First were the policy management failures. Even today, BSC’s website still lists a policy that is not accessible to customers. They must visit locations in person, when all locations are closed; or send a certified letter to the membership department when BSC gives no mailing address. This is the actual policy, taken right from BSC’s website:
When CEO Walsh finally did provide an email address for members to freeze their fees ([email protected], if you need it), people still told Boston.com their inquiries went unanswered. So BSC’s corporate parent was either unwilling, or unable, to handle the volume of customer complaints.
Blunders like that are exactly what FINRA warned about in updated pandemic guidance it issued on March 10. Insufficient capacity to handle higher call volumes from customers; outdated contact information that leaves customers unable to reach the firm — those were common shortcomings FINRA flagged during a review of business continuity plans last year, and that it mentioned again in its latest guidance.
To be clear, FINRA governs broker-dealer firms, and Boston Sports Club is just a regular retail business not bound by those FINRA rules. Still, BSC’s mistakes paint a vivid picture of what poor governance and policy management can look like during our Covid-19 crisis. They also demonstrate how good guidance is always worth considering, even when it comes from a regulator outside your industry.
And even while BSC has no concerns with FINRA rules, like any other retailer, it does need to comply with state consumer protection laws. So one wonders about the parent company’s regulatory compliance capability, when even the state attorney general was complaining on Twitter about BSC’s behavior.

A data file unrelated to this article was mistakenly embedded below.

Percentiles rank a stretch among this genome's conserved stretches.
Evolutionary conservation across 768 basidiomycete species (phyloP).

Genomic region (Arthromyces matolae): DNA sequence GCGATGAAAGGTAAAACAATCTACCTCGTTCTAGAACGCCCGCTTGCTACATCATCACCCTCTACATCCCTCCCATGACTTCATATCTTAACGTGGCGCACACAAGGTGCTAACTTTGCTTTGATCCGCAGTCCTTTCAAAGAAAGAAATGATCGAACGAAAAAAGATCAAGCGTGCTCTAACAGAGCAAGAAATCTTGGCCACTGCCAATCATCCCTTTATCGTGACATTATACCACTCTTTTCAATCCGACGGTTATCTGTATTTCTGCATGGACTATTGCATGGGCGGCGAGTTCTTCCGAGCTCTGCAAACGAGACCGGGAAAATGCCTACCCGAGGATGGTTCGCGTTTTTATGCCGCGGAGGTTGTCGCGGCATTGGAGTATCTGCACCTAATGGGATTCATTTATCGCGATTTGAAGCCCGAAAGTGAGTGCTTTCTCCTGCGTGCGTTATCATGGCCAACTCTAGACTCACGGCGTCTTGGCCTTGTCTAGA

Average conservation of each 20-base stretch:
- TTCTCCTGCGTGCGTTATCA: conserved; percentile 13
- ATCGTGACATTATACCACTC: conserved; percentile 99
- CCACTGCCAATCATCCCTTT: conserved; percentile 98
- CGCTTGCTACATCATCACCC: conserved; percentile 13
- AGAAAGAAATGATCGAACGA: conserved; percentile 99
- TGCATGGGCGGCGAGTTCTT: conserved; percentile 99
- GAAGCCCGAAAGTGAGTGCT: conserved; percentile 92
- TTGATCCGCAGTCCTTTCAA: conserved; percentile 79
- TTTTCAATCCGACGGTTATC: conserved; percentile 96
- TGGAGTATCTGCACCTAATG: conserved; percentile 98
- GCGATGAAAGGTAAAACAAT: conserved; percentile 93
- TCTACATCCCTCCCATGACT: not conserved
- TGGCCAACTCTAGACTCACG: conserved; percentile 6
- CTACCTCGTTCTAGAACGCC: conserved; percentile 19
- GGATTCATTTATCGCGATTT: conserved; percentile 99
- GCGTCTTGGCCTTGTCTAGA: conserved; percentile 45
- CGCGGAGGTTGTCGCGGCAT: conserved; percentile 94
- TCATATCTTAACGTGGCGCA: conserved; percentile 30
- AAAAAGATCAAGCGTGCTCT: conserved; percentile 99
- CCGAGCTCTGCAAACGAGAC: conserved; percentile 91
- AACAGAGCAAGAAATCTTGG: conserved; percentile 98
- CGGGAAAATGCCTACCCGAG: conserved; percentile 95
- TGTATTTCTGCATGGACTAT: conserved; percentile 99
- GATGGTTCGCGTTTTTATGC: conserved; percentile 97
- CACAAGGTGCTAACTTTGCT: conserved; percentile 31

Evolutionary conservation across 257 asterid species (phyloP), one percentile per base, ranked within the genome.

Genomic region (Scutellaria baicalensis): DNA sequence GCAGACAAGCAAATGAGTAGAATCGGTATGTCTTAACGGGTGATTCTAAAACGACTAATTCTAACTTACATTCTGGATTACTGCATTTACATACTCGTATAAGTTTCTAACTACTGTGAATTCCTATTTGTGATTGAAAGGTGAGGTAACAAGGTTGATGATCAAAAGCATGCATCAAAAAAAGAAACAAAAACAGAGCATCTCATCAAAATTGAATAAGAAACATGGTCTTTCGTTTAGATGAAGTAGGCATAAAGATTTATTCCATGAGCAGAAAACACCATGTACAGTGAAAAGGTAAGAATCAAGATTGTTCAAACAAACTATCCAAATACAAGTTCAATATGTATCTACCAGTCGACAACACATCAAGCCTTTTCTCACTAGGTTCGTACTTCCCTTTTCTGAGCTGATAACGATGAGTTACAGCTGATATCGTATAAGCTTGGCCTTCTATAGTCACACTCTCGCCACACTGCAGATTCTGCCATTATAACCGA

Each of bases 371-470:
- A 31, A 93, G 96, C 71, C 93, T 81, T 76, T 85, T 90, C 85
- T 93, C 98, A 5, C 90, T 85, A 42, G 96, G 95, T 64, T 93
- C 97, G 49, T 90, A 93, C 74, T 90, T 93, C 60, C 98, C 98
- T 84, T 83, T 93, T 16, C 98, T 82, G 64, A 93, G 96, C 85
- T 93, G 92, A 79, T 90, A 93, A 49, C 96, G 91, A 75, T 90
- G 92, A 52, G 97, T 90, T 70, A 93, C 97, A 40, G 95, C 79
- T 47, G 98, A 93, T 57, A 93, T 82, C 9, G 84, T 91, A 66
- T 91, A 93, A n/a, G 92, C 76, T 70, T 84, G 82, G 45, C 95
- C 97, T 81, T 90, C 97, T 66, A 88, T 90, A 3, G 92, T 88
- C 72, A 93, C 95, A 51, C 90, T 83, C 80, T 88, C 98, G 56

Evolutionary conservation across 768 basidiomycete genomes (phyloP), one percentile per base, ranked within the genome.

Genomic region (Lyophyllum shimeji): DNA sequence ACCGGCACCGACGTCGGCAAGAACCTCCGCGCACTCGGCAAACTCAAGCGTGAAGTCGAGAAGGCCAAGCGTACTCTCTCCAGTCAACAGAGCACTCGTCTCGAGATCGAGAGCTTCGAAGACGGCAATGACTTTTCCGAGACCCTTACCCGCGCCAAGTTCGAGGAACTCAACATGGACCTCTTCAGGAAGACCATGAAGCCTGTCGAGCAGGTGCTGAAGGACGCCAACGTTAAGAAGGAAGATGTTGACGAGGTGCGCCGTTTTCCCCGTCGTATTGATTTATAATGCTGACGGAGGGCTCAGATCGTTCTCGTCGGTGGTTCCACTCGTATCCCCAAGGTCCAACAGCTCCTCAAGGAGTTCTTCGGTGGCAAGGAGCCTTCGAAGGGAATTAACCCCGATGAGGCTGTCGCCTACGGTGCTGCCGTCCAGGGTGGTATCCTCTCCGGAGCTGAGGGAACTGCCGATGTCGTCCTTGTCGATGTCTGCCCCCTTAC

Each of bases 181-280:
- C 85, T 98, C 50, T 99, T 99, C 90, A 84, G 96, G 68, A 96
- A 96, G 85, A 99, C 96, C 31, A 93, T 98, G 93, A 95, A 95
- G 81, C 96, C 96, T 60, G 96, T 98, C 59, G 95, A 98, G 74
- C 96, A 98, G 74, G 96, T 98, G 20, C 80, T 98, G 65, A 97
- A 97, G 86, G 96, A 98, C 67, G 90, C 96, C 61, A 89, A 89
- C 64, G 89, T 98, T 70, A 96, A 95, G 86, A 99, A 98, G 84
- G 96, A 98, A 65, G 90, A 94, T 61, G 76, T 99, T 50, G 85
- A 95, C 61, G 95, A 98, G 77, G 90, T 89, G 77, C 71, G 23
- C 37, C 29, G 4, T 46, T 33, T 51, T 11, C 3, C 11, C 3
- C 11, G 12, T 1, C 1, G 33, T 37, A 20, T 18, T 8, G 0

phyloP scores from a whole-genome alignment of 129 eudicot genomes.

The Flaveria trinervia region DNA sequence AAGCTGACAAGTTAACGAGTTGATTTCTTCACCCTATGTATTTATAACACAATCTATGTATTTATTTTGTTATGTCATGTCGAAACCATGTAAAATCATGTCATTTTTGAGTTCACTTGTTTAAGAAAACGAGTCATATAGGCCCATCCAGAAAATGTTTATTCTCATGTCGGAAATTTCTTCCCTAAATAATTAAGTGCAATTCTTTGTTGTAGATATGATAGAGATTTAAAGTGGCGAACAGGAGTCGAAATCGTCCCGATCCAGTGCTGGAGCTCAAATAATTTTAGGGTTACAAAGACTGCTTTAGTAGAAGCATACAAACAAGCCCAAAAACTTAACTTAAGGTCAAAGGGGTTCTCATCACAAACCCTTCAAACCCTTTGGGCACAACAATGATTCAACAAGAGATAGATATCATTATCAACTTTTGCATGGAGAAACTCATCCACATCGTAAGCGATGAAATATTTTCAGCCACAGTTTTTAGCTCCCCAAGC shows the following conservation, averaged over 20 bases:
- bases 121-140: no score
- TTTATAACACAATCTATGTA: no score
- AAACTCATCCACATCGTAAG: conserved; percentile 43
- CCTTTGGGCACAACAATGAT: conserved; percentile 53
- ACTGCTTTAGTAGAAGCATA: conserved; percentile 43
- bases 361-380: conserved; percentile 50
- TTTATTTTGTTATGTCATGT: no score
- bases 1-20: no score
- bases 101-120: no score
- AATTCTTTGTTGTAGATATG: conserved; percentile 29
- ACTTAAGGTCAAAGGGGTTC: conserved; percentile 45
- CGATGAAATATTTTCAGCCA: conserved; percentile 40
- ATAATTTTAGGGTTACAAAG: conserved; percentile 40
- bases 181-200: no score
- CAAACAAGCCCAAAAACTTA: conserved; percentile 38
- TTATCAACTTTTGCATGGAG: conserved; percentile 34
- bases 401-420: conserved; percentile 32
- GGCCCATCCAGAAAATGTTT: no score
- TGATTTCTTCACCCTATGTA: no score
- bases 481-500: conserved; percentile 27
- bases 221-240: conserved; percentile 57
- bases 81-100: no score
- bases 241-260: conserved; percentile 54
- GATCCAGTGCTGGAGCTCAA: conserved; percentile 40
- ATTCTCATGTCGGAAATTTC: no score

A Greater Governance Crisis?
Let’s look more closely at BSC’s parent company, Town Sports International ($CLUB, naturally). The business operates 186 gyms along the East Coast, and in 2019 had $466 million in revenue. It’s also facing a class-action lawsuit in the state of New York accusing the company of leaving members unable to cancel their memberships during the Covid-19 crisis.
Even better: Town Sports fired its CFO on March 23, and its audit committee chairman quit on March 19. According to SEC filings, both events were “not due to any disagreement with the company on any matter relating to the company’s operations, policies or practices.” Um, still not reassuring.
Meanwhile, if you look at the company’s balance sheet, Town Sports has $32.8 million in current assets and (gulp) $328 million in current liabilities, including $178 million in debt due this year. With only $19 million in cash on hand. And all locations closed until further notice. That’s enough to leave you sweating and gasping for breath right there.
The bottom line is this: Town Sports International was financially over-extended in the best of times, and Covid-19 has shoved it into the worst of times. So the company has engaged in this corporate policy chicanery to keep customers’ cash in its coffers, and those customers have returned fire by roasting BSC’s reputation on social media.
Covid-19 challenges corporate compliance, governance, and leadership in just about every way one can imagine. Alas, as Boston Sports Club shows, at least some firms will also fail on those fronts in just about every way one can imagine, too.